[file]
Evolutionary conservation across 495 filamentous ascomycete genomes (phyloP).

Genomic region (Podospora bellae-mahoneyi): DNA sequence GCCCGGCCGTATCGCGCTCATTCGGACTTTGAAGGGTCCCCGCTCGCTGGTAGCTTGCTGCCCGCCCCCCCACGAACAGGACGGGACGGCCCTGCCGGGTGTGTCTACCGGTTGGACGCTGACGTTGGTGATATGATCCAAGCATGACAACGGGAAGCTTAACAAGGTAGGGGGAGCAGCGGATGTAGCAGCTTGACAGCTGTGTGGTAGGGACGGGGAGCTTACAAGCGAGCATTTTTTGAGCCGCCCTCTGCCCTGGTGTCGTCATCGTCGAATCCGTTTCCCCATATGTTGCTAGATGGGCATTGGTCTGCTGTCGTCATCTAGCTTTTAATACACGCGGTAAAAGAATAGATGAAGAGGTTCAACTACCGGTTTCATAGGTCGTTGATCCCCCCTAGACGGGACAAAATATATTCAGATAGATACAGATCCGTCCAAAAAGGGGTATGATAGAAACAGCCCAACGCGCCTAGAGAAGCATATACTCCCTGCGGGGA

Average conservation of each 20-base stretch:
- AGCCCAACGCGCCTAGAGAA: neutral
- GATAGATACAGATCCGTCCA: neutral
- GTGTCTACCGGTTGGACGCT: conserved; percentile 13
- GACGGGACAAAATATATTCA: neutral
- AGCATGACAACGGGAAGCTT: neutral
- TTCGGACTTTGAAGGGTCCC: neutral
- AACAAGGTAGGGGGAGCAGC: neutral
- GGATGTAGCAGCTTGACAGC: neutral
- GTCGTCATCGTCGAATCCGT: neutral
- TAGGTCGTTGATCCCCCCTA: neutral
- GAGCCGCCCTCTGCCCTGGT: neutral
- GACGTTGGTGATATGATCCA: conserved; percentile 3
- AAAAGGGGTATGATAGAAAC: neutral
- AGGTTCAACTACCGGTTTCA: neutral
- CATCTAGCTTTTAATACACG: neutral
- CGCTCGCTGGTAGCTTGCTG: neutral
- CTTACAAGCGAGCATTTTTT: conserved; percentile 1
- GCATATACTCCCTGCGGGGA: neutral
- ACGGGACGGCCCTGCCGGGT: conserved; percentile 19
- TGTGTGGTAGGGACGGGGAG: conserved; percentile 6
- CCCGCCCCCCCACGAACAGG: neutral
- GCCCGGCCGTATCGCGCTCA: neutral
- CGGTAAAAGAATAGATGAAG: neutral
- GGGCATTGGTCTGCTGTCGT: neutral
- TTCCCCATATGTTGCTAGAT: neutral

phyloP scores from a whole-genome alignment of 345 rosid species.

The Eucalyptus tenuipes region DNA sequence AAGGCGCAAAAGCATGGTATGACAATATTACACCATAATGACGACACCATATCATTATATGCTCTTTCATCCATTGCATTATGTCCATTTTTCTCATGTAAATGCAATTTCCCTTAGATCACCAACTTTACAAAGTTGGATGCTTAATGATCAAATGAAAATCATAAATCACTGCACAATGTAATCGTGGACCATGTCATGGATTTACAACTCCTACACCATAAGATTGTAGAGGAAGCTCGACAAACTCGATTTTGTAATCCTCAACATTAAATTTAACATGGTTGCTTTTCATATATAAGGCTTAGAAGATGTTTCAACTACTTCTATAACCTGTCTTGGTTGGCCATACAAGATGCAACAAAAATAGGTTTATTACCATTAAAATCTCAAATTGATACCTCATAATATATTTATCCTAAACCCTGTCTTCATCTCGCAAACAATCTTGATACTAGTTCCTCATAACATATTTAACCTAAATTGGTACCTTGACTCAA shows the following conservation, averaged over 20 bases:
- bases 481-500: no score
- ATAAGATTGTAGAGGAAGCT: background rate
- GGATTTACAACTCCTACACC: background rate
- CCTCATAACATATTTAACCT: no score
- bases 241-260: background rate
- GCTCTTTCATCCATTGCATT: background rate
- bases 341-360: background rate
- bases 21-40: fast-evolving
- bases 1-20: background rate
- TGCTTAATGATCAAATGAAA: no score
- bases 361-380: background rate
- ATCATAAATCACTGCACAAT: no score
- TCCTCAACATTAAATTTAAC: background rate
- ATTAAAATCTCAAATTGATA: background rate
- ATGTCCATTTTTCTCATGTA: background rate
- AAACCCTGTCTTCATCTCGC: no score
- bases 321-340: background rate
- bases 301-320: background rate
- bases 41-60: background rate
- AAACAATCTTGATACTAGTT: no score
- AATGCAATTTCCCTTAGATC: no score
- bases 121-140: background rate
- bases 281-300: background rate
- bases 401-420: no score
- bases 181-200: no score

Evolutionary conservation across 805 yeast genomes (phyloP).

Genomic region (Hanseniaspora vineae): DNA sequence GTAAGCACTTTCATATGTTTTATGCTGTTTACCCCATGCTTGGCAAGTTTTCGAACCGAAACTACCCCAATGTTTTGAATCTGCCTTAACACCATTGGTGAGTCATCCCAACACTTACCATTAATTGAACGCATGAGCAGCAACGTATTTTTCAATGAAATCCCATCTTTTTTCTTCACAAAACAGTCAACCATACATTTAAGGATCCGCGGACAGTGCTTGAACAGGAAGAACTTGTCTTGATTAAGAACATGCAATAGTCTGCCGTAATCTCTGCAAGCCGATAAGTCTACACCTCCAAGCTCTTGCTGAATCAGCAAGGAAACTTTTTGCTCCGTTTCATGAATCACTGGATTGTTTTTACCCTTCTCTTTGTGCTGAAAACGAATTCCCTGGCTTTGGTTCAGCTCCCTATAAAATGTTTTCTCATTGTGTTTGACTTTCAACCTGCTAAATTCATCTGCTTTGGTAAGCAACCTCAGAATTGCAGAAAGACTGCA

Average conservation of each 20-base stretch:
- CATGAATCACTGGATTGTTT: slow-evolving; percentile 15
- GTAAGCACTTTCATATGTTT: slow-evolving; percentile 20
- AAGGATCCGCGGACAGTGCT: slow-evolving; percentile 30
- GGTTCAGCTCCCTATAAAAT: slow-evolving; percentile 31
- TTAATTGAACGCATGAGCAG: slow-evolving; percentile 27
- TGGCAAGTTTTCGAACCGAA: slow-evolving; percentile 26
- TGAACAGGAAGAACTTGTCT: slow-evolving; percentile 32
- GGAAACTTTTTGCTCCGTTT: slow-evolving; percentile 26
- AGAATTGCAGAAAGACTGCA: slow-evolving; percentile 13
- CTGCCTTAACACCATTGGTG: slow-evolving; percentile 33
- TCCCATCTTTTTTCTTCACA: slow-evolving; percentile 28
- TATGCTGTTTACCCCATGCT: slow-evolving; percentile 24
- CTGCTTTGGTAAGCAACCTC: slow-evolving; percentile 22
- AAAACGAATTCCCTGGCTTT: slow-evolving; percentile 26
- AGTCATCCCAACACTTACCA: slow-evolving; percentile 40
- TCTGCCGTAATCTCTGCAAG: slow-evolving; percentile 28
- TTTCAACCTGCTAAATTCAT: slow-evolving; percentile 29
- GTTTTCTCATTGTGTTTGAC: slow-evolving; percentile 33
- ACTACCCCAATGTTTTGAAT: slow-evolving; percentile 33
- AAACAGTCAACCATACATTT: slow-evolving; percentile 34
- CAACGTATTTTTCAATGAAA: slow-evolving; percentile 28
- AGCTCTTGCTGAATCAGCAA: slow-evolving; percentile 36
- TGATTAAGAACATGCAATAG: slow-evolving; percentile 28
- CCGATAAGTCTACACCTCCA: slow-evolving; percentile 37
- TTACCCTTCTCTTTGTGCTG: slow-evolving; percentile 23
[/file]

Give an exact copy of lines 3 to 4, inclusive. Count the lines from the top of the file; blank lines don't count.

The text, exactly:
Average conservation of each 20-base stretch:
- AGCCCAACGCGCCTAGAGAA: neutral